Ivon Hitchens

Damp Autumn

1941

Medium
Oil paint on canvas
Dimensions
Support: 406 x 743 mm
Collection
Tate
Acquisition
Purchased 1941
Reference
N05255

Display caption

In 1940 Hitchens and his family evacuated their bombed-out London home for Lavington Common near Petworth in Sussex, where he had often painted in the late 1930s. The woods there became the main subject of his art. While such works clearly follow the tradition of Thomas Gainsborough and John Constable, Hitchens was also interested in modern artists, in particular the Cubist Georges Braque. He wrote that his new ‘more settled life, with permanent roots in this soil, has led to a deeper search for the more abstract elements of a given subject’.

Gallery label, August 2004

Catalogue entry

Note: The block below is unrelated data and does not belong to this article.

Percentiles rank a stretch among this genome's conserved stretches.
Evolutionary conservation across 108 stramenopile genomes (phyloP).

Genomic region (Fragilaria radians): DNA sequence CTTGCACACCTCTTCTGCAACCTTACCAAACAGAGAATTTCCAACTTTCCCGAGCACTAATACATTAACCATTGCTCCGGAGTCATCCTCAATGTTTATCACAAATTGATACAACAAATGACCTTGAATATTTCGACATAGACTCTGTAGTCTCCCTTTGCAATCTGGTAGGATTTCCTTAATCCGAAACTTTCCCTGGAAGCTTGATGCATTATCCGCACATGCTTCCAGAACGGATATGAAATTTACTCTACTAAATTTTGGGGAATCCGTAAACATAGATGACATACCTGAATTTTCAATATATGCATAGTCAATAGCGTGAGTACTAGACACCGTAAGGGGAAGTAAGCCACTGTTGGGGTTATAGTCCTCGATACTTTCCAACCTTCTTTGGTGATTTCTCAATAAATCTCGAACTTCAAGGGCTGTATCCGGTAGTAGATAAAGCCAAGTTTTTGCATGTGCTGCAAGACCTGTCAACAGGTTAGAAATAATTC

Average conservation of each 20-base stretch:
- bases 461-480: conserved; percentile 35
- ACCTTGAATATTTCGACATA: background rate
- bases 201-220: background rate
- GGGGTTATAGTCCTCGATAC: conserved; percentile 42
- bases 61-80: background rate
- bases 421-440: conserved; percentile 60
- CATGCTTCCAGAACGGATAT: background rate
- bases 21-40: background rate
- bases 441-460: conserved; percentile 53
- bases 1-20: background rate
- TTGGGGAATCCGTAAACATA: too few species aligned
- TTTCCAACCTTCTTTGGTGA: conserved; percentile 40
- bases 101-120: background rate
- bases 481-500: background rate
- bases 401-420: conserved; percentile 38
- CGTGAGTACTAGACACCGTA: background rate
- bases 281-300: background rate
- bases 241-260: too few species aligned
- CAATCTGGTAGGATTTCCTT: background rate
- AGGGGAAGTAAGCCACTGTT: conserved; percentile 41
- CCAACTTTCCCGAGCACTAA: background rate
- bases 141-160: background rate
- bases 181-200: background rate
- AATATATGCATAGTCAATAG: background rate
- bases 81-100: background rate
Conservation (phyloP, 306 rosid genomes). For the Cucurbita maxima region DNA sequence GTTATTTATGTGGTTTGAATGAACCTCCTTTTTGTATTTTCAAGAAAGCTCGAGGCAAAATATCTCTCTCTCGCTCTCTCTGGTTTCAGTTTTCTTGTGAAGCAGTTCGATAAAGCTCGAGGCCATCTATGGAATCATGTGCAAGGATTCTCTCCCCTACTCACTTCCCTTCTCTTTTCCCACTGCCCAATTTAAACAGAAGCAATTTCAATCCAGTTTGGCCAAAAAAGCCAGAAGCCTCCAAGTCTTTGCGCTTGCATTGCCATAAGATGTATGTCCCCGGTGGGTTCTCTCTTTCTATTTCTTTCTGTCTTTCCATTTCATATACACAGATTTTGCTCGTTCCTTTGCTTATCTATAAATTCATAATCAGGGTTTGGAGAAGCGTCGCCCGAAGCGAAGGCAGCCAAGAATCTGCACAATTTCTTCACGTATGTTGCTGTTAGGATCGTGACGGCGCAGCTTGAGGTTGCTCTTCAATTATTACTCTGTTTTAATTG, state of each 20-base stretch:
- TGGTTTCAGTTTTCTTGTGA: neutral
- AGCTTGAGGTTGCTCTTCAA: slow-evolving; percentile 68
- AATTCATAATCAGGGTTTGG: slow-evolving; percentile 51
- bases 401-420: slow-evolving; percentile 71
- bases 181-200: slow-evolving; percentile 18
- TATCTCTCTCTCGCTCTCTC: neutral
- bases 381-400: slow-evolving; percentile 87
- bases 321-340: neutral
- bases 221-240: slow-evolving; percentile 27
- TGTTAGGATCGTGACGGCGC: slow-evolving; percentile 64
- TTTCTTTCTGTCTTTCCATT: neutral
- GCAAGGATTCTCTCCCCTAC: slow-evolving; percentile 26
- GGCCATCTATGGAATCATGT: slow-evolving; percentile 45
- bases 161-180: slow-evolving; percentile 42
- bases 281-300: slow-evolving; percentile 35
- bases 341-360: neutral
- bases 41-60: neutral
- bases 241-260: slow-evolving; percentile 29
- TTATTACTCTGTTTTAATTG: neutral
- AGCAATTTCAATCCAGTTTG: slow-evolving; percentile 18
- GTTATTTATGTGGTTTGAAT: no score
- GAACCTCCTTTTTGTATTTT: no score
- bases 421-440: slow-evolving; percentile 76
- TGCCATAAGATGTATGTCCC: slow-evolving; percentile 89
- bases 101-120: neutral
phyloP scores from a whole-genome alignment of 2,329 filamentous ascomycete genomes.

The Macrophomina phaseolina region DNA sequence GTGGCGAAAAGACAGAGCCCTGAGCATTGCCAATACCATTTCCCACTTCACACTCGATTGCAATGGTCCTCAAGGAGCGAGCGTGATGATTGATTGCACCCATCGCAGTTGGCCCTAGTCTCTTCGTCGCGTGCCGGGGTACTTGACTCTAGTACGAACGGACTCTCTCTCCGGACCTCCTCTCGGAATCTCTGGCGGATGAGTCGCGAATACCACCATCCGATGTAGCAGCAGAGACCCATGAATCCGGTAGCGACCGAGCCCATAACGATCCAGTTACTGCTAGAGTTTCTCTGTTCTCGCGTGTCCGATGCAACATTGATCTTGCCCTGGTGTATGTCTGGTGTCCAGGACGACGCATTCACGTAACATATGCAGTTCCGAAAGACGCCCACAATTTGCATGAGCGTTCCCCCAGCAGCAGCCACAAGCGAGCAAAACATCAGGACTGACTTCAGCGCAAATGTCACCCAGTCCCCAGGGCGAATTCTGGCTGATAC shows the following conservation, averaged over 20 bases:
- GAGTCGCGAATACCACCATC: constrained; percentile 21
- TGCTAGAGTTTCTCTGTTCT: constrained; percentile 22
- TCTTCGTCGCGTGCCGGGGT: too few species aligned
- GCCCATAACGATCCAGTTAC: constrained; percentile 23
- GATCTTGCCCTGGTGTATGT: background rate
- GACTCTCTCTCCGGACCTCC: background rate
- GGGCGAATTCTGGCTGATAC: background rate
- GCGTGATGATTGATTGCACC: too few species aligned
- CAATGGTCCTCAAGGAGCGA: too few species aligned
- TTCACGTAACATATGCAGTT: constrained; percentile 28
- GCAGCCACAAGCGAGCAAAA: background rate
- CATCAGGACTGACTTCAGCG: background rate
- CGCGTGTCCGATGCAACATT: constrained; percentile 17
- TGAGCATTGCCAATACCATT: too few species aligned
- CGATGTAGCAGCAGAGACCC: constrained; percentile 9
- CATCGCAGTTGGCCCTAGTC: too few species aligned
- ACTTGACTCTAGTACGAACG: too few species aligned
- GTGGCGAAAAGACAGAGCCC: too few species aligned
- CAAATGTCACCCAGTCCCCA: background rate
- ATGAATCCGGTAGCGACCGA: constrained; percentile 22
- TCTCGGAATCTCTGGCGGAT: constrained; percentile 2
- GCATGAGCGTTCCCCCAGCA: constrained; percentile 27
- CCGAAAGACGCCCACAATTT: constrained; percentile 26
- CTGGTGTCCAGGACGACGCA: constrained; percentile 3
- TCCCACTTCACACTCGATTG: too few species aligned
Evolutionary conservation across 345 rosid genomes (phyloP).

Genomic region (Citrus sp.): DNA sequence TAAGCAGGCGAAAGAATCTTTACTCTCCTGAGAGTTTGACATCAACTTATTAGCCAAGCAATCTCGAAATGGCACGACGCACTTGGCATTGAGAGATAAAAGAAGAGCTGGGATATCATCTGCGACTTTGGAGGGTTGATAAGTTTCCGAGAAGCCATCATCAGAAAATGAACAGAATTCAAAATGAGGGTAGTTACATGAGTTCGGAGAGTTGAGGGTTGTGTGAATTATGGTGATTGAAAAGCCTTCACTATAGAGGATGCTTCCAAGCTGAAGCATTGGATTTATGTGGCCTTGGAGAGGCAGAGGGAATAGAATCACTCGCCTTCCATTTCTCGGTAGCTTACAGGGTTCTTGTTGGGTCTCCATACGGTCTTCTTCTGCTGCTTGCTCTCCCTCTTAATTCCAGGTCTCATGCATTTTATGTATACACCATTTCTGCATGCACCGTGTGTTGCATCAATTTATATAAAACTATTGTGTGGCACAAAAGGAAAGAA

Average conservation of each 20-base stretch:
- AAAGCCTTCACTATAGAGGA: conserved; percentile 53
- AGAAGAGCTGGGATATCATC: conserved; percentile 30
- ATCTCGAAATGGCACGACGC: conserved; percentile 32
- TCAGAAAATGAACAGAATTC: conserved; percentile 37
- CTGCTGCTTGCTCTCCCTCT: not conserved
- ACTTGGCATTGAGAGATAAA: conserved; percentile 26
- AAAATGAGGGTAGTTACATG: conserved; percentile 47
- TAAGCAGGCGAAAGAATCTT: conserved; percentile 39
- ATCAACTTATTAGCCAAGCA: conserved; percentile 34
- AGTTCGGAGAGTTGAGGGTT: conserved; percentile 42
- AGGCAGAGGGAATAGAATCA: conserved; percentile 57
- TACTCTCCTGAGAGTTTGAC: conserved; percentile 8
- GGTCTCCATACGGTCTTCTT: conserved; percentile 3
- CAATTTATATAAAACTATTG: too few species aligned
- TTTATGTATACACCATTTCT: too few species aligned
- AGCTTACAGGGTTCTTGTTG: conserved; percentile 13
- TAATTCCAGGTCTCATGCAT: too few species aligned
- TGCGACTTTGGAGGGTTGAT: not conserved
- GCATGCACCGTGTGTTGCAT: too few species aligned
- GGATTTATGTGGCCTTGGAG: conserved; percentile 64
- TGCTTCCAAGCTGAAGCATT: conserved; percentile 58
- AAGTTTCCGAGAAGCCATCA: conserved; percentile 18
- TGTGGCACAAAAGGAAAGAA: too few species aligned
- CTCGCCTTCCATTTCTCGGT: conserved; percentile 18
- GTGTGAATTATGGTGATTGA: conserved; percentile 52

N05255 DAMP AUTUMN 1941
 
Inscr. ‘Hitchens’ b.l.
Canvas, 16×29 1/4 (41×74); the painted canvas is turned in 1 in. above and below and 1/2 in. on right. The size given is that of the stretcher.
Purchased from the Leicester Galleries (Knapping Fund) 1941.
Exh: New Year Exhibition of Contemporary British Artists, Leicester Galleries, January 1941 (82).
Repr: Mervyn Levy, Painting for All, 1958, facing p.16 (in colour); Painter and Sculptor, 11, No.3, 1959, p.6.

Painted in 1941 at Lavington Common, where the artist has lived since 1940. He wrote (23 November 1957): ‘Whereas in the Shropshire days the romantic element of place was paramount - the more settled life with permanent roots in this soil, has led to a deeper search for the more abstract elements of a given subject which I may paint from continuously many times over. The earlier period is of course represented by “Damp autumn”.... Tho born in London, at a very early age I went to live among the silver birches and bracken and heather of Surrey, so that this area of Sussex has seemed homelike and familiar from the start.’ See also N04923.

Published in:
Mary Chamot, Dennis Farr and Martin Butlin, The Modern British Paintings, Drawings and Sculpture, London 1964, I

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